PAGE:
BCMFest: Remembering Gaelic Roots

Ask just about anyone whoever experienced the Gaelic Roots festival at Boston College - "experienced" is really the most appropriate verb - and chances are you'll get an earful of fond memories and anecdotes, along with a sigh of regret that it didn't last longer.

Known officially as the Gaelic Roots Music, Song and Dance Festival and Summer School, the event was a veritable promised land for aficionados of Irish, Scottish, Cape Breton, and other Gaelic traditions, who flocked to the Boston College campus each June to attend workshops, listen to concerts, and take part in sessions with some of the world's best-known Gaelic music performers.

Devotees of Gaelic Roots - which ran from 1993-2003 (it became a week-long summer event in 1997) - invariably lavish equal praise and affection for its creator and guiding spirit: Seamus Connolly, the legendary Clare fiddler who is director of Irish music programs and the Sullivan Artist in Residence at BC.

On March 8, BCMFest will present a tribute of its own to both the event and the man behind it as part of the Celtic Music Monday series at Club Passim in Harvard Square. The concert will feature six of the area's best-known musicians and singers, all with musical and personal ties to Connolly: singers Aoife Clancy and Kate Chadbourne; fiddlers Laurel Martin and Brendan Bulger; flute/whistle player Jimmy Noonan; and guitarist/fiddler Mark Simos.

"Gaelic Roots was such an inspiration to so many people, not just from Boston but around the world," says BCMFest board member Sean Smith, who is co-organizing the Passim event. "As big a crowd as Gaelic Roots would draw year after year, there was a certain smallness to it, especially in the classes and workshops. I mean, what a pleasure to sit in a room and have, say, Andy Irvine teach you his arrangement of 'Martinmas Time,' or Aoife Clancy share a song from her family tradition, or Paddy Keenan teach a pipe tune – just as if you were in somebody's parlor or kitchen. Even if you did nothing but go to the sessions at Gaelic Roots, you were richly rewarded.

"BCMFest is a very different festival than Gaelic Roots, of course, but the sense of community Gaelic Roots could inspire over the course of a week is something that rings true with BCMFest organizers and supporters," said Smith. "So it seems very appropriate for BCMFest to celebrate the legacy of Gaelic Roots and Seamus Connolly."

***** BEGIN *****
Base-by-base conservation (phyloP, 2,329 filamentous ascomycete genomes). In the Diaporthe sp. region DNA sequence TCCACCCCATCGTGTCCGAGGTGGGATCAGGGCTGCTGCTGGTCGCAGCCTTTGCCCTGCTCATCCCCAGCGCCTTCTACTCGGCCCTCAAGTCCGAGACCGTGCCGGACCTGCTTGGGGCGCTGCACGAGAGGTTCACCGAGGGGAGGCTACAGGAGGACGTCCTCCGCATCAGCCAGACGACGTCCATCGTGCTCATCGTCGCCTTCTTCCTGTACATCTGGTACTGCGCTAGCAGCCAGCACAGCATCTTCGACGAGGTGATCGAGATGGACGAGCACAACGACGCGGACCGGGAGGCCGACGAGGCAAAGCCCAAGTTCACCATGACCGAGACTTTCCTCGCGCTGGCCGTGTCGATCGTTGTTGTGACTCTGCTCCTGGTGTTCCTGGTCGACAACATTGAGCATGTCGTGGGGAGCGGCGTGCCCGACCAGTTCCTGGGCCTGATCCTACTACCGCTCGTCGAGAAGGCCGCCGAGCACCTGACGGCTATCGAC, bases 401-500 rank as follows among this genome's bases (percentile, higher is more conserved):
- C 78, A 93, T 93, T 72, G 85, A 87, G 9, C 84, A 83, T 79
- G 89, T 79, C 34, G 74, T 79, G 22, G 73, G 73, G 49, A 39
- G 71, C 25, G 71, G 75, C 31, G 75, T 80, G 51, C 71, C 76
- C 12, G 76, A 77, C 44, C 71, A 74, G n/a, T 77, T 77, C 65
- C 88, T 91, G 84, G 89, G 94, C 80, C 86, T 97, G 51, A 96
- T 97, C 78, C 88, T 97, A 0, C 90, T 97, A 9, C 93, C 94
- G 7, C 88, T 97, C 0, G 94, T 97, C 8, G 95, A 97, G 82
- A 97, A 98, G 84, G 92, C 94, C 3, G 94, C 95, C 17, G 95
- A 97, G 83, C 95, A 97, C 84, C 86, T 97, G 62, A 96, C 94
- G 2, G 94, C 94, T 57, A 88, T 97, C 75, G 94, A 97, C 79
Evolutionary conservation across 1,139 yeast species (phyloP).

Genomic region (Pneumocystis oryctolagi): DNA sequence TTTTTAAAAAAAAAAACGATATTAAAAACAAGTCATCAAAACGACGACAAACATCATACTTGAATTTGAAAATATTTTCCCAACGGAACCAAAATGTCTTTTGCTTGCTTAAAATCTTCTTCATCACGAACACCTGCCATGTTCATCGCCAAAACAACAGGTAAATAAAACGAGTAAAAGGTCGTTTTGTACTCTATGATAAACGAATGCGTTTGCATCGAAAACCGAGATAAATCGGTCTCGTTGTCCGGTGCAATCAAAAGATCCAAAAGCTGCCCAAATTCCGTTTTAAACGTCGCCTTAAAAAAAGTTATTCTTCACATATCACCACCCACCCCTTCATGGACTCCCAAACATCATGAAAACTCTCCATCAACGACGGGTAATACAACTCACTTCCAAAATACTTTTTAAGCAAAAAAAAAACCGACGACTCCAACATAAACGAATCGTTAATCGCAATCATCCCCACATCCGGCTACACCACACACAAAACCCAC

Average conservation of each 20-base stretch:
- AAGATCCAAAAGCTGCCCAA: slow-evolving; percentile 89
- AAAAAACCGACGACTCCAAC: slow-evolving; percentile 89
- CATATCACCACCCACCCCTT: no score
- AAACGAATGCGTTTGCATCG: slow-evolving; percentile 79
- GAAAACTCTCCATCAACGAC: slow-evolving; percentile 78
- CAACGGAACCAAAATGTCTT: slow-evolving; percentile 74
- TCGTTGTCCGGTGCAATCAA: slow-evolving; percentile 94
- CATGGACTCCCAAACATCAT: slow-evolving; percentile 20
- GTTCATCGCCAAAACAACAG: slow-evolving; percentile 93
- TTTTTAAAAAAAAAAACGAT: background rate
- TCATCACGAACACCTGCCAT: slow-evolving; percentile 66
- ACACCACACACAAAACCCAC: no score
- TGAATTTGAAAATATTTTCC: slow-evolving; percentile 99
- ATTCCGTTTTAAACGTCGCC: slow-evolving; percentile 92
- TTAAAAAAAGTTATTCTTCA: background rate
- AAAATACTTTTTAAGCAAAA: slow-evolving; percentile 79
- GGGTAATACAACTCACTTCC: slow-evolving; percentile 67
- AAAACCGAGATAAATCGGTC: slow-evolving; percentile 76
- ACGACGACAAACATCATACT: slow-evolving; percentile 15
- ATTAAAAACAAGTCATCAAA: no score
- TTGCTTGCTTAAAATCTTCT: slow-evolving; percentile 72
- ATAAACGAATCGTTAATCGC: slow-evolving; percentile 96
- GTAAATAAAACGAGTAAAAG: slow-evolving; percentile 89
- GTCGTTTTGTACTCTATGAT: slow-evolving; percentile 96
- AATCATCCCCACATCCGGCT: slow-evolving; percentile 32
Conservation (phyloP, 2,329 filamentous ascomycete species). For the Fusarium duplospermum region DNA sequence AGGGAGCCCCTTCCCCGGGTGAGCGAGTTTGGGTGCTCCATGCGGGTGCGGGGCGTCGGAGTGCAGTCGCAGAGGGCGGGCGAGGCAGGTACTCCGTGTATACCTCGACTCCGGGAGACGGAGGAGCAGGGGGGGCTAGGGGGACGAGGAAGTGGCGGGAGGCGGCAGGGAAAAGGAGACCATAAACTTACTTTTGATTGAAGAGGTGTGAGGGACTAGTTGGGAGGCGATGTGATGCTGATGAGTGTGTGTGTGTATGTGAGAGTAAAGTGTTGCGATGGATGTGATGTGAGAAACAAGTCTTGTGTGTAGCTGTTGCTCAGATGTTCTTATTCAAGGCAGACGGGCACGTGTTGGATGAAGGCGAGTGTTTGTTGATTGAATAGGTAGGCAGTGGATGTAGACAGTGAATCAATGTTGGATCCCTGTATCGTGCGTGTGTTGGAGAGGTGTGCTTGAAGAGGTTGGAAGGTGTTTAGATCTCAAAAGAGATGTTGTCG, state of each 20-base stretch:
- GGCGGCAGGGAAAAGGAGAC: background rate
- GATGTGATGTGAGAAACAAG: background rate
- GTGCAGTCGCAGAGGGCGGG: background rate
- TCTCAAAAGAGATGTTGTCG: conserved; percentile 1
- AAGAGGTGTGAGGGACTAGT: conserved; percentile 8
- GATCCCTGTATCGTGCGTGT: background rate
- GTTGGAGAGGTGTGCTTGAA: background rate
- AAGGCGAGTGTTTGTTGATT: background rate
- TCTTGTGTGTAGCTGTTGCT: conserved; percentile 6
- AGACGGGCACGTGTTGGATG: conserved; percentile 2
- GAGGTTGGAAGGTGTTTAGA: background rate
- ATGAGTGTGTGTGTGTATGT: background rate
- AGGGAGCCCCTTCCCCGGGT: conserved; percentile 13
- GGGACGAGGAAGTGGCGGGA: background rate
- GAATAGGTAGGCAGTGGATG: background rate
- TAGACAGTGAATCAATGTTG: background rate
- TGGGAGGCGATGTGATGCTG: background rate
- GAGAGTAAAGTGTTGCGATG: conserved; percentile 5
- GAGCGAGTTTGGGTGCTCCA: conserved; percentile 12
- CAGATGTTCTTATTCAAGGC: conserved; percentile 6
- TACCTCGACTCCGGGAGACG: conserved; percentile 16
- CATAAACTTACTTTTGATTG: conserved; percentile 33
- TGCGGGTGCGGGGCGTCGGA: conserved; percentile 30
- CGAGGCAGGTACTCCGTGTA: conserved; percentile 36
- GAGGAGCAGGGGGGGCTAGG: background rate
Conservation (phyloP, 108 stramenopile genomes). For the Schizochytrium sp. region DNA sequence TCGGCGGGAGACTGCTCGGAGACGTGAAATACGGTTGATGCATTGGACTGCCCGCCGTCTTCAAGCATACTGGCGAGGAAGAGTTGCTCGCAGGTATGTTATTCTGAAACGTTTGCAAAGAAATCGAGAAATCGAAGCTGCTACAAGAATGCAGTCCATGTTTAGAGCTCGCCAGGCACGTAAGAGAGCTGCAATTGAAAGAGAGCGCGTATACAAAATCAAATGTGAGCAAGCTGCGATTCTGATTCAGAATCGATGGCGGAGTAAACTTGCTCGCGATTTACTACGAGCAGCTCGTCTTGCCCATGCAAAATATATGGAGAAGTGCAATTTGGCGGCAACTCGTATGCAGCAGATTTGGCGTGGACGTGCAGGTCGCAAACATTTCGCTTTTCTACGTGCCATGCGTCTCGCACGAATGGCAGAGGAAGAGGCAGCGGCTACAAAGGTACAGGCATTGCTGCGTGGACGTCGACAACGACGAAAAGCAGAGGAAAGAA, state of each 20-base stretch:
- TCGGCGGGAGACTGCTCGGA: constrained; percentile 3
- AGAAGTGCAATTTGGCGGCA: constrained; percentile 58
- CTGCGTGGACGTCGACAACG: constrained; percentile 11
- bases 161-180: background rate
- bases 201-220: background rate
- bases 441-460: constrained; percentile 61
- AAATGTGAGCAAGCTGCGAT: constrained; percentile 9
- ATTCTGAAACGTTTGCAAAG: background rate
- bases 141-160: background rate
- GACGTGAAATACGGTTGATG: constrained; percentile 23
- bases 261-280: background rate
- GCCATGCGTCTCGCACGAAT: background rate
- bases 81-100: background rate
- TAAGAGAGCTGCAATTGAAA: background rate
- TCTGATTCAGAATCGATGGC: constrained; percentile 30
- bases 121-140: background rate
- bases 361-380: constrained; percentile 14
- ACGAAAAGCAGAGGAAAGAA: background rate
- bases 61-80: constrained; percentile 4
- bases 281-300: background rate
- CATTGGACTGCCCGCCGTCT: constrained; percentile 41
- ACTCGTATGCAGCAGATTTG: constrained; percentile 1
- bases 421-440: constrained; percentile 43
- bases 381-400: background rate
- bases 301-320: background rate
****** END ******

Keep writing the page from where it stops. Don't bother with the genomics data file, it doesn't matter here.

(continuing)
While Connolly will be unable to attend the March 8 Gaelic Roots tribute because of a family commitment, the concert's six performers say his presence is considerable throughout Irish music, and beyond Boston.

"His teaching and stylistic influence will be felt for generations to come in Boston," says Bulger, a former student of Connolly. "It is a testament to his great personal and musical presence that in an age when local, geographically delineated styles are eroded by ease of migration and the ability to share music electronically, he has left a clearly discernible and lasting impression on the community of Boston fiddle players who have known him.

"It is a rare accomplishment and an important one that a large, fundamental section of the definition of Boston-based Irish fiddle playing style in late 20th-early 21st century can be directly attributed to his influence," said Bulger. "He has steadily and unassumingly created an enormous, even worldwide profile for Boston Irish fiddle playing, in conjunction with many others, and should be recognized as a primary driver in that process over the course of the past 30-plus years. Those effects will not erode quickly."

Beyond such accomplishments, the performers say, Connolly's obvious love for the Irish music tradition, and care and regard for those who play it, has always been in evidence – and Gaelic Roots was a great showcase for those qualities, they note.

"When Seamus asked me to participate at Gaelic Roots, I was new to teaching at the time and was a nervous wreck!" recalls Clancy. "But I'm glad he had faith in me as it was a wonderful experience. Seamus was a delight to work for, and as always, had a knack of getting just the right combination of people together. I learned a lot in that one week of teaching, and I'm always grateful to Seamus for both the encouragement and great memories!"

Chadbourne knows very well about Connolly's quick wit – "I was introducing the song 'Mal Bhan Ni Chuilleanain,' about this amazing, beautiful, generous, irresistible woman, Seamus called out from the back, 'Give us her phone number! I'm dying to meet her!' – but also has born witness to his other aspects.

"At one of the Saturday morning Gaelic Roots student concerts, I saw Seamus become moved to tears as he watched a young boy stand up and play his first fiddle solo," she says. "You could see in his face all his deep care for the music and for the loving way it is passed on. And perhaps also the memory of that young boy he once was, falling in love with the fiddle and feeling fostered and helped by his family and the people around him."

Tickets for Celtic Music Monday are $12, $6 for members of Club Passim, WGBH, and WUMB. For reservations, go to clubpassim.org or call 617-492-7679.

For more information on BCMFest, see bcmfest.com; you can also sign up for the BCMFest e-mail list via the Web site.